Food & Drinks

Kune’s journey of a thousand meals

kune

A Kune Food staffer packs food at the facility. March 3, 2022. PHOTO | DIANA NGILA | NMG

Summary

  • Most delivery services distribute food from third-party restaurants or supermarkets but Kune cooks its food from a central kitchen, with customers paying through Kune Foods website or a mobile app.
  • Head Chef Roman Wamburu says pork and chicken are the most popular dishes followed by beef and goat.
  • Kune Foods kicked off its services in January 2022 after raising Sh114 million ($1 million) of pre-seed financing from local and international investors.

Food delivery services have become big business, thanks to the pandemic. Now Kune Food, a delivery service, has started serving and distributing meals including chapati, mbuzi fry, traditional greens, and Nigerian jollof rice, from its Nairobi’s Arboretum kitchen.

“We saw an opportunity to cater to working people who want to order meals that are not fast foods,” said Brian Samoei, the operations director.

Most delivery services distribute food from third-party restaurants or supermarkets but Kune cooks its food from a central kitchen, with customers paying through Kune Foods website or a mobile app.

Head Chef Roman Wamburu says pork and chicken are the most popular dishes followed by beef and goat.

“We change our menus daily,” says Roman, the chef whose team produces 400 meals daily.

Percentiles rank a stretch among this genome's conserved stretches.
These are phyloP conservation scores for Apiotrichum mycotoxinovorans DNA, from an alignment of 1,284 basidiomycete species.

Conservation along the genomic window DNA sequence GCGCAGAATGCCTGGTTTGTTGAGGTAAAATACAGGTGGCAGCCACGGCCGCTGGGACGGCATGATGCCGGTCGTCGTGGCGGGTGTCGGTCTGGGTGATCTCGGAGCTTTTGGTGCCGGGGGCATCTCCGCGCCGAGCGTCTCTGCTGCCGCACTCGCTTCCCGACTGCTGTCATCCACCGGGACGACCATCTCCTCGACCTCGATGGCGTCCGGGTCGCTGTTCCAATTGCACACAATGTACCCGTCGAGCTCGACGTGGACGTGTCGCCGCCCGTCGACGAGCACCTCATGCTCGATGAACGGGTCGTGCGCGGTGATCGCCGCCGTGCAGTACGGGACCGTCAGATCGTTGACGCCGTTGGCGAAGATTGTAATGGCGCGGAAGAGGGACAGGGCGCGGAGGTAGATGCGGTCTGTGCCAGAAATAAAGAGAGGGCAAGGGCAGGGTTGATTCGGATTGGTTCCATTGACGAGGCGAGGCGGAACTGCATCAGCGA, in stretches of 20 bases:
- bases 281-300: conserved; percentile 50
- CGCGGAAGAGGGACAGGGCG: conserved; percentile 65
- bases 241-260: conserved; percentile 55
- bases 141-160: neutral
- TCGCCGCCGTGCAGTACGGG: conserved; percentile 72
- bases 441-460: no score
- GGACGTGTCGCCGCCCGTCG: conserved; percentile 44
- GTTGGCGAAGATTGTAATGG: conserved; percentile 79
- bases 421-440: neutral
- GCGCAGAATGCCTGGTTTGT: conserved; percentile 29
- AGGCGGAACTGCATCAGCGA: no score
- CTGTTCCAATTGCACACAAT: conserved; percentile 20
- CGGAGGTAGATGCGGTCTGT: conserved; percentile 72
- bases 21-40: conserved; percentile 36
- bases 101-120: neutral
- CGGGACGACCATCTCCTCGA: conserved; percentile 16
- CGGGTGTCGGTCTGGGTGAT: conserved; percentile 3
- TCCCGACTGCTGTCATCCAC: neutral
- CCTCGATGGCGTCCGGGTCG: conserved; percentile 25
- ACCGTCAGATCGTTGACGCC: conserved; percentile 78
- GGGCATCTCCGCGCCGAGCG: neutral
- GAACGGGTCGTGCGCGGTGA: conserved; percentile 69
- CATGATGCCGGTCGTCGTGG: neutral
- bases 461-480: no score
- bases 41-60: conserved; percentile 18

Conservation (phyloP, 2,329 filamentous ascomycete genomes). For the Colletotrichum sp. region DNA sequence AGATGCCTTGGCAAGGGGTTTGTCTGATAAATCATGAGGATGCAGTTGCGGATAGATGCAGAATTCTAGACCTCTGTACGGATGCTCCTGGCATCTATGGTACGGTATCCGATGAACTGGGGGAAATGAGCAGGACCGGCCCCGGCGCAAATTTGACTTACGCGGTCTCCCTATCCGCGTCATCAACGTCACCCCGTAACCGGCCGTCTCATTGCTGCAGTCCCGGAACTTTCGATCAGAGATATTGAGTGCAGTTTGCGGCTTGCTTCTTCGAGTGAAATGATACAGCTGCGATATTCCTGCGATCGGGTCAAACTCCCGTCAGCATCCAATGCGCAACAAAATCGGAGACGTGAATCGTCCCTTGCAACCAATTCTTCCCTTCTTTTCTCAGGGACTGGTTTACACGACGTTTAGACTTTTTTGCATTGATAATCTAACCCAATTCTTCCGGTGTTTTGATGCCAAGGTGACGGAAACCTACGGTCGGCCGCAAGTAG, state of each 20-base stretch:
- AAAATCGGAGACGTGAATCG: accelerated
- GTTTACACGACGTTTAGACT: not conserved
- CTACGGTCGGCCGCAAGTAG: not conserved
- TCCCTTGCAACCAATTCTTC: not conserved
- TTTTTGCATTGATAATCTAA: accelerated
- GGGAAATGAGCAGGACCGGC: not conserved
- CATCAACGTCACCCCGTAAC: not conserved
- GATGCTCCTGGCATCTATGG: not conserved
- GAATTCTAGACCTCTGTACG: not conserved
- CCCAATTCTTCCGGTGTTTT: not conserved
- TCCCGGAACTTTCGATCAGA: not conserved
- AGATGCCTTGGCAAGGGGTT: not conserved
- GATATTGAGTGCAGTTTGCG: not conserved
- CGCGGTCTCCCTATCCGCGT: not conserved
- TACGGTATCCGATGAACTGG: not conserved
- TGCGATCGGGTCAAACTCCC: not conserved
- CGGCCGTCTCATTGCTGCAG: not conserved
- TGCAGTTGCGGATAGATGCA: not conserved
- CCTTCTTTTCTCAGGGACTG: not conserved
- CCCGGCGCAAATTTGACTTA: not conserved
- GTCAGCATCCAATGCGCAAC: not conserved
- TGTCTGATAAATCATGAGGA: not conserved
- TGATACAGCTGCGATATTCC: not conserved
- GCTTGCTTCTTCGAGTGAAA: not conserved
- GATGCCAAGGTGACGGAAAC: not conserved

Kune Foods kicked off its services in January 2022 after raising Sh114 million ($1 million) of pre-seed financing from local and international investors. Now they are in the second phase of fundraising, targeting $3.5 million (Sh399 million) to support plans for increased production capacity and a countrywide footprint.

“We have a projection to serve over 1,000 meals a day by the end of the first quarter,” says Faith Mwendia, the managing director. The company has over 70 employees including chefs and customer service people.

Faith

Faith Mwendia, managing director, Kune Food at the food-tech firm's Arboretum facility. March 3, 2022. PHOTO | DIANA NGILA | NMG

The commercial kitchen, equipped with locally-produced equipment starting from sealing machines, to food warmers, can produce 8,000 meals a day and Kune has also set up four additional distribution hubs across Nairobi. It has cooking stations, ovens, food preparation, meal assembly, and storage areas.

Through contracted services, Kune has already signed up deals to supply lunch meals to corporate clients and a few retail outlets.

So, how are they managing their meals at low costs, Sh250 to Sh360, considering the high cost of food?

Mr Samoei, the operations director says they buy “directly from farmers and suppliers, we regulate the internal costs of food production and also handle the last-mile delivery logistics.”

Once cooked, the food is put into a blast chiller that quickly lowers its temperature “to less than 4°C degrees because the food danger zone is between 4°C and 60°C,” says Chef Roman, whose career in hospitality spans 20 years, with experience in Kenya, the UAE, and Qatar.

Although a meal can be kept for up to 72 hours refrigerated, their customer demand means they make fresh meals daily.

Chef Roman says the food delivery model is sometimes more difficult than a regular restaurant because “we are doing mass food production instead of one meal at a time. Also, you don’t get customer feedback until much later so we must ensure that every meal is perfect.”